|What's my name?|
Boca lost 2-0 in the second leg of South America’s Champions League final on Wednesday night – courtesy of a brace by Emerson – to go down 3-1 on aggregate.
While the Brazilian side was celebrating their first-ever success in the tournament, doubts were immediately being cast on the 34 year-old’s future at La Bombonera. And after discussions, Riquelme, regarded by some as the last genuine number 10, has announced a surprise departure from the club, saying he has nothing left to give to Boca. Riquelme’s decision to leave the club followed talks with Boca president Daniel Angelici yesterday, during which the player’s future was discussed.
Speaking to reporters yesterday Riquelme said: “This afternoon, I spoke with the president and informed him that I would not continue. I am very grateful to the club and the team, I know I am, but I have nothing left to give the club. I’m empty.”
“The relationship I share with Boca is great, I’m a fan of this club but now I have reached the end of the road,” he added. “Now I just want to go home, have a barbecue with my friends, see my children and greet them. All I ask is for forgiveness from my child that I could not win the cup again.”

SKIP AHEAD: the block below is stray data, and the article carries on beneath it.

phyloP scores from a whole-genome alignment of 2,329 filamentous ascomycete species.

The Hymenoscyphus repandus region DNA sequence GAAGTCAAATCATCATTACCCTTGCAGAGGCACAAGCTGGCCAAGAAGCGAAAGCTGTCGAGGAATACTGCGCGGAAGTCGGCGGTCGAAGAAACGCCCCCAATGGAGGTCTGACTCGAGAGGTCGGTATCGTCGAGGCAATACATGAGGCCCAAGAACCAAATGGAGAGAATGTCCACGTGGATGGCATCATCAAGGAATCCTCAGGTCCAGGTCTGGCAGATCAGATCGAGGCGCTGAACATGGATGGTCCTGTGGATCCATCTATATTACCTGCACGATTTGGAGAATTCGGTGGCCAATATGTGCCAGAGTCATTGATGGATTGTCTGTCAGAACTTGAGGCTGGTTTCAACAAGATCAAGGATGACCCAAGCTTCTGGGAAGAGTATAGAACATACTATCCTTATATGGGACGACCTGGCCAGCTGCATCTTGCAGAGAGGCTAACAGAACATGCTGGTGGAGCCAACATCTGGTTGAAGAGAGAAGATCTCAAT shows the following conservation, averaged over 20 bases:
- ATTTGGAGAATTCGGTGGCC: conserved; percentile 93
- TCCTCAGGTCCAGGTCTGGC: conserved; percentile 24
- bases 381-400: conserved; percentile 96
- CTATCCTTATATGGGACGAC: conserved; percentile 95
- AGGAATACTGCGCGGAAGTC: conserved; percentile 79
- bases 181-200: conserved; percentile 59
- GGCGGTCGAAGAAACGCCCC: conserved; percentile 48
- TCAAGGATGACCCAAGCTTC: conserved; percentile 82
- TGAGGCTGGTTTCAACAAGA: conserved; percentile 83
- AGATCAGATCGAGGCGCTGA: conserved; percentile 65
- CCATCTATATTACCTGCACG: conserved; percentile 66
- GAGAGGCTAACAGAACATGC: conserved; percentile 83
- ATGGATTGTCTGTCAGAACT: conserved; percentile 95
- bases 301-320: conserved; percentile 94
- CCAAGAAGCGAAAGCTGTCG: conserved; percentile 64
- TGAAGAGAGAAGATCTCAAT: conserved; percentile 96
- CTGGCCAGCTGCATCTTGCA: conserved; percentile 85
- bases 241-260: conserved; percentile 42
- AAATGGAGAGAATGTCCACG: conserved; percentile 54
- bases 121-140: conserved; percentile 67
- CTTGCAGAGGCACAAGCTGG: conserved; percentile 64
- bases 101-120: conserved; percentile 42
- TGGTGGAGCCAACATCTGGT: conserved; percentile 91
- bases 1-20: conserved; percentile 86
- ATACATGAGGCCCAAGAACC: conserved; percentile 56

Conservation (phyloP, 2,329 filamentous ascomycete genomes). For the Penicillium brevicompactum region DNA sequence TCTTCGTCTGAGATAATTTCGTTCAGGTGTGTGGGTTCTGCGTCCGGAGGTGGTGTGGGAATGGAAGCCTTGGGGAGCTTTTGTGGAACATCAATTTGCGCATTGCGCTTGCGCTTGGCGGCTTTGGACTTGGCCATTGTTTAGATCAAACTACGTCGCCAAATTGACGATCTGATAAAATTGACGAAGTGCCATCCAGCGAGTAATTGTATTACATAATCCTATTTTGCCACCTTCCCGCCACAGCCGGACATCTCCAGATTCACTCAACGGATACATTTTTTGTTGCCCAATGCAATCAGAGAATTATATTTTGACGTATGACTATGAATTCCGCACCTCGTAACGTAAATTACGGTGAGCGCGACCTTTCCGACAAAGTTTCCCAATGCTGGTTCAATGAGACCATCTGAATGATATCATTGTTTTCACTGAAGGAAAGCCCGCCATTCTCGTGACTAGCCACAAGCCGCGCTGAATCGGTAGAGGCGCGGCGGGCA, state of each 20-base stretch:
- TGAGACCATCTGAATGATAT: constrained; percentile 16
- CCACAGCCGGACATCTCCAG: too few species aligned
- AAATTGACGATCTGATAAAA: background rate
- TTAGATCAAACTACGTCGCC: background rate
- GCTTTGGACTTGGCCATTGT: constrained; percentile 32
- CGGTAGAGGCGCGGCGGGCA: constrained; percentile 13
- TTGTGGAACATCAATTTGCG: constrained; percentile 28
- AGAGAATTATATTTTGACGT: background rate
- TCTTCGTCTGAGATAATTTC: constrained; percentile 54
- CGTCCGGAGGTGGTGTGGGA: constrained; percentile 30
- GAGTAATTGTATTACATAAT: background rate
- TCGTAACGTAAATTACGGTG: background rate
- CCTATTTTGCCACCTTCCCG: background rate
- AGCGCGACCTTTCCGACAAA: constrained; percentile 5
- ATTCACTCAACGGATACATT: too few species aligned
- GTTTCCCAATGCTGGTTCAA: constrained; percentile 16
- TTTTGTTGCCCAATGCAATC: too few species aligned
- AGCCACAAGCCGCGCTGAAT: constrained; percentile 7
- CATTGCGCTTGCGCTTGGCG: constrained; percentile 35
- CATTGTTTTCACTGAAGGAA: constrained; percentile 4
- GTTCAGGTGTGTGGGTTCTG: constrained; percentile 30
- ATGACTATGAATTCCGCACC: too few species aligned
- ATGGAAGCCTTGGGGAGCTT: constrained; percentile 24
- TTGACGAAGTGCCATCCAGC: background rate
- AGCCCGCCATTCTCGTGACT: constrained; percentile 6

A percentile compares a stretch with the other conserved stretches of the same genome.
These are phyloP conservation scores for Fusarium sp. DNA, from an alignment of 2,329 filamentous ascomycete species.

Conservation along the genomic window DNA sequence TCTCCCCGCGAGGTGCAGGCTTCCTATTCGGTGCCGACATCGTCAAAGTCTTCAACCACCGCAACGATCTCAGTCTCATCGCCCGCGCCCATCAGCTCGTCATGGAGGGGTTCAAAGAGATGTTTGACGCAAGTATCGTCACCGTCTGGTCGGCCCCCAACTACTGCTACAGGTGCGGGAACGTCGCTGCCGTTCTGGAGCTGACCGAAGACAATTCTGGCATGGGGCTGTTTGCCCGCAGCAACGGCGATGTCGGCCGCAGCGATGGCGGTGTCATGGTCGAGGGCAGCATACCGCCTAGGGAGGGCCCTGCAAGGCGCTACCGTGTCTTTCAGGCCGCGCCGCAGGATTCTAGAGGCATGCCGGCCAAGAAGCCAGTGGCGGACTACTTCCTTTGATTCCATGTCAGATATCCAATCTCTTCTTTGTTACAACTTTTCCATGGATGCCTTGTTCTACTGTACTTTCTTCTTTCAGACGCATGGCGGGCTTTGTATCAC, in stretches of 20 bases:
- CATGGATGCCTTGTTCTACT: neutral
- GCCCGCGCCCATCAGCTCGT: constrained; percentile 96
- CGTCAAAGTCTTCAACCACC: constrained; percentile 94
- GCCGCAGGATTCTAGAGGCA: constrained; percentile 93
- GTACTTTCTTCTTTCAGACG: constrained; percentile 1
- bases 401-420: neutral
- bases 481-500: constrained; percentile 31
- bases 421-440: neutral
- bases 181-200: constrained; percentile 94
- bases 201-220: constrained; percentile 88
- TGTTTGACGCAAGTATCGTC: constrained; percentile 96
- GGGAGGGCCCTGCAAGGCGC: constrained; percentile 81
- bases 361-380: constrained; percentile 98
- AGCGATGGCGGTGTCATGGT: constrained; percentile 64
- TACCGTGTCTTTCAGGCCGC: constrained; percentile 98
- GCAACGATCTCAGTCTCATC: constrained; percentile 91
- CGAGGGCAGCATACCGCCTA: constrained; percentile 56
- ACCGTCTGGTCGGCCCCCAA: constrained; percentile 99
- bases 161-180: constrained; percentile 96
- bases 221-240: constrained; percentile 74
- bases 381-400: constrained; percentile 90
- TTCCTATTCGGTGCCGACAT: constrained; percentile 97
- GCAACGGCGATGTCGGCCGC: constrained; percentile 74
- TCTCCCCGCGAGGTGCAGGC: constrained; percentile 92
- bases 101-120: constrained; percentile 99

Riquelme then hinted he would take a break from football for the foreseeable future saying he was exhausted, and was simply looking forward to spending time with family and friends.
“I now need to go home and be with my family and friends,” Riquelme said. “If my friends want to see me and discuss where I will play next, I will do so on my games console but I cannot play any more,” he continued.
Riquelme made his debut for Boca way back in November 1996, aged 18, and is considered one of the club’s all-time greats. In all, he inspired Boca to three Copa Libertadores titles – in 2000, 2001 and 2007.
His career is checkered with amazing highs and dramatic lows. Discarded by Barcelona, Riquelme went on to be the cornerstone of Villareal’s most successful era, leading to the Yellow Submarine to the Uefa Champions League semi-finals in 2006.
With Argentina, Riquelme played 51 times, scoring 17 goals, from the time of his debut in 1997 to his retirement in March 2009 following a disagree with then coach Diego Maradona.
Since his comeback to Boca in 2008 he led the club to two Apertura titles, scoring 29 goals in league 153 appearances in this spell.